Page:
The Venetian painter Jacopo Tintoretto (1518–94) is an ambiguous figure in the history of art. Critics and writers such as Vasari, Ruskin and Sartre all placed him in opposition to the established artistic practice of his time, noting that he had abandoned the values that typified the venerable Venetian Renaissance tradition, even being expelled as an apprentice from the workshop of Titian.
This generously illustrated book offers a long-overdue re-evaluation of Tintoretto. Tom Nichols charts the artist's life and work in the context of Venetian art and the culture of the Cinquecento. He shows how the artist created a new manner of painting, which for all its originality and sophistication made its first appeal to the shared emotions of the widest-possible viewing audience. The book deals extensively with Tintoretto's greatest works, including the paintings at the Scuola di San Rocco in Venice.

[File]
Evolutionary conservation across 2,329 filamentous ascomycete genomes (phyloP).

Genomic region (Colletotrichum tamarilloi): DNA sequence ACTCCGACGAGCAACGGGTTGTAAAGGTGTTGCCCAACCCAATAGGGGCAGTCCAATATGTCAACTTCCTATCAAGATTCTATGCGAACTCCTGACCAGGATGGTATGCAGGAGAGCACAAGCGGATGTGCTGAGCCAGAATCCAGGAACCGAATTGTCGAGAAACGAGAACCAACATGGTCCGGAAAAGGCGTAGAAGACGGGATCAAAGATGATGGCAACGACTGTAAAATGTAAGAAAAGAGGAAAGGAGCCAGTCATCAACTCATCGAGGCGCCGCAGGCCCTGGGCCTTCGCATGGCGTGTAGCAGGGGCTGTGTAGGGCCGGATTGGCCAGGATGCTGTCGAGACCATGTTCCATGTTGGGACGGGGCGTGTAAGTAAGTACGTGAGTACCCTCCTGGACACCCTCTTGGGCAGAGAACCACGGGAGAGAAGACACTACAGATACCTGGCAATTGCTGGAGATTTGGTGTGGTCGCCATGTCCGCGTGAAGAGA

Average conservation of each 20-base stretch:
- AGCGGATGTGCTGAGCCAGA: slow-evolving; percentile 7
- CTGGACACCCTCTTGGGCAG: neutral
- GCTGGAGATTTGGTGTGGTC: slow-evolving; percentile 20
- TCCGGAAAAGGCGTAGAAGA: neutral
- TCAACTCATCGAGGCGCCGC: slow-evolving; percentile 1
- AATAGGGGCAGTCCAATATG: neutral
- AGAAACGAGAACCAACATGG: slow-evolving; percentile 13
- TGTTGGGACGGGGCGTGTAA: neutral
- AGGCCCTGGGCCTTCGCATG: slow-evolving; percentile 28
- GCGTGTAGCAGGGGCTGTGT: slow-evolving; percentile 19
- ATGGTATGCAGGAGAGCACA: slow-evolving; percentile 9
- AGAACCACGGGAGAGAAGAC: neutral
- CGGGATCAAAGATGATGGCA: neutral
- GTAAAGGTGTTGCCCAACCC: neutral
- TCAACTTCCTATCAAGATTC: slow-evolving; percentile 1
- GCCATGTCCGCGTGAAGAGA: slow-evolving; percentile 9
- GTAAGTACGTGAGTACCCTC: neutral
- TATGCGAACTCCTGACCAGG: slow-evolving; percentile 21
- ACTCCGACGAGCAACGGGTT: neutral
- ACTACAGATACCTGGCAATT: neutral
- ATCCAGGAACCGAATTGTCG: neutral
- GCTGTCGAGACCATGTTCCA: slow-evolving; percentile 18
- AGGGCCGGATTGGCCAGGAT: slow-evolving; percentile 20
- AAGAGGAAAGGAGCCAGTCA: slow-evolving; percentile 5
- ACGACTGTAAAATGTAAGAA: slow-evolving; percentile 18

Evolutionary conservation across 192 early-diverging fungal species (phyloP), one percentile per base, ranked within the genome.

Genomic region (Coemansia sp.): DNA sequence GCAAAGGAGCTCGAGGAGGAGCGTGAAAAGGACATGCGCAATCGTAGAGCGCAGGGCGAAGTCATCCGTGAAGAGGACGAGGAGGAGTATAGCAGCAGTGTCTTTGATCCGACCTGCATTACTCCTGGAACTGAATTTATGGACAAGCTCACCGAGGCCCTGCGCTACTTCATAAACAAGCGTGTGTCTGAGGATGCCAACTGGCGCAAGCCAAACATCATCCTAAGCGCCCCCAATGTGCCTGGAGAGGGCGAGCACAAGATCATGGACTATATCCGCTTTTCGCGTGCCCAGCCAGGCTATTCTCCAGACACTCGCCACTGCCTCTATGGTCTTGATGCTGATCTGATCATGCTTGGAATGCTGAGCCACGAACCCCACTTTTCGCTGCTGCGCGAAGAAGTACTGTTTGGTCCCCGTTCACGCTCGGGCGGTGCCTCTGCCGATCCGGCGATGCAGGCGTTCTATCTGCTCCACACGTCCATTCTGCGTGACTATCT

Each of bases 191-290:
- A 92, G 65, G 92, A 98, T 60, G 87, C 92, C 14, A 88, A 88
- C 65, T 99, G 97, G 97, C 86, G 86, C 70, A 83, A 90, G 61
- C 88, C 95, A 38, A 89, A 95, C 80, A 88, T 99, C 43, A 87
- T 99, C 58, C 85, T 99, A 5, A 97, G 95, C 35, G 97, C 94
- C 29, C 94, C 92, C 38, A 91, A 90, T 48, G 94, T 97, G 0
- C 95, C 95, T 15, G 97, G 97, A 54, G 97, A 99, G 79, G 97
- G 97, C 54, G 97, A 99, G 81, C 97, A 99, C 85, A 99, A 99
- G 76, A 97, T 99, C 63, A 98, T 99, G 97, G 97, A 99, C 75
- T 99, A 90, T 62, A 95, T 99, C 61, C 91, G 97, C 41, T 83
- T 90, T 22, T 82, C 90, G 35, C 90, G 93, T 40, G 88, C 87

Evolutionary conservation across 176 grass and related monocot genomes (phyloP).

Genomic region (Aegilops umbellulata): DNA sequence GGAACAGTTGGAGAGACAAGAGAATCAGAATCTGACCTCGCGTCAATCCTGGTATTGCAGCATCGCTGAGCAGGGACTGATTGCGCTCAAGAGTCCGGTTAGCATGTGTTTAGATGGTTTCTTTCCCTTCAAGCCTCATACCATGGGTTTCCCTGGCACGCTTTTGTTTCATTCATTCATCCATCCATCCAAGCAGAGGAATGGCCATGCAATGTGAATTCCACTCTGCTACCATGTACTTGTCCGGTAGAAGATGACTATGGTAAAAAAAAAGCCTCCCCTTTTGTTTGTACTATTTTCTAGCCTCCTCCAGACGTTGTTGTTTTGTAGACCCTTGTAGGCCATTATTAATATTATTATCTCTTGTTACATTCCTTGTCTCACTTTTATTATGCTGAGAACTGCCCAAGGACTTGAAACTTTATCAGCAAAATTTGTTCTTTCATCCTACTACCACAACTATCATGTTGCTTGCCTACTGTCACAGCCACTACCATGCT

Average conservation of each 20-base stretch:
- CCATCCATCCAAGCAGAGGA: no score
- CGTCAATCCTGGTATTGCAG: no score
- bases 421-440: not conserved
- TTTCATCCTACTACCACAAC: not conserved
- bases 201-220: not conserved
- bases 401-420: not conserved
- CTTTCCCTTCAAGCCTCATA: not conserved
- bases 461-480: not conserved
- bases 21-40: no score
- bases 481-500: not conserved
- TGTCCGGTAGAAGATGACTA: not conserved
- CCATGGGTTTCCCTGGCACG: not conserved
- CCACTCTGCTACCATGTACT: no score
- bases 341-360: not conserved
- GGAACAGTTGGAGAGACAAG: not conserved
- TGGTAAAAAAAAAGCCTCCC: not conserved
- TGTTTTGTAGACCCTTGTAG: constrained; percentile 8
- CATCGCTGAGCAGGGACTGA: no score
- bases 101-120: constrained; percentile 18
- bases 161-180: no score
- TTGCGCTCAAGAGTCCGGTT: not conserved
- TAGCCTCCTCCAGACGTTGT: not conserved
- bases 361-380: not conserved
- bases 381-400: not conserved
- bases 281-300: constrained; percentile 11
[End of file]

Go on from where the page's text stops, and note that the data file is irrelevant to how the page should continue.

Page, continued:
Tom Nichols is Lecturer in the History of Art at the University of Aberdeen, Scotland.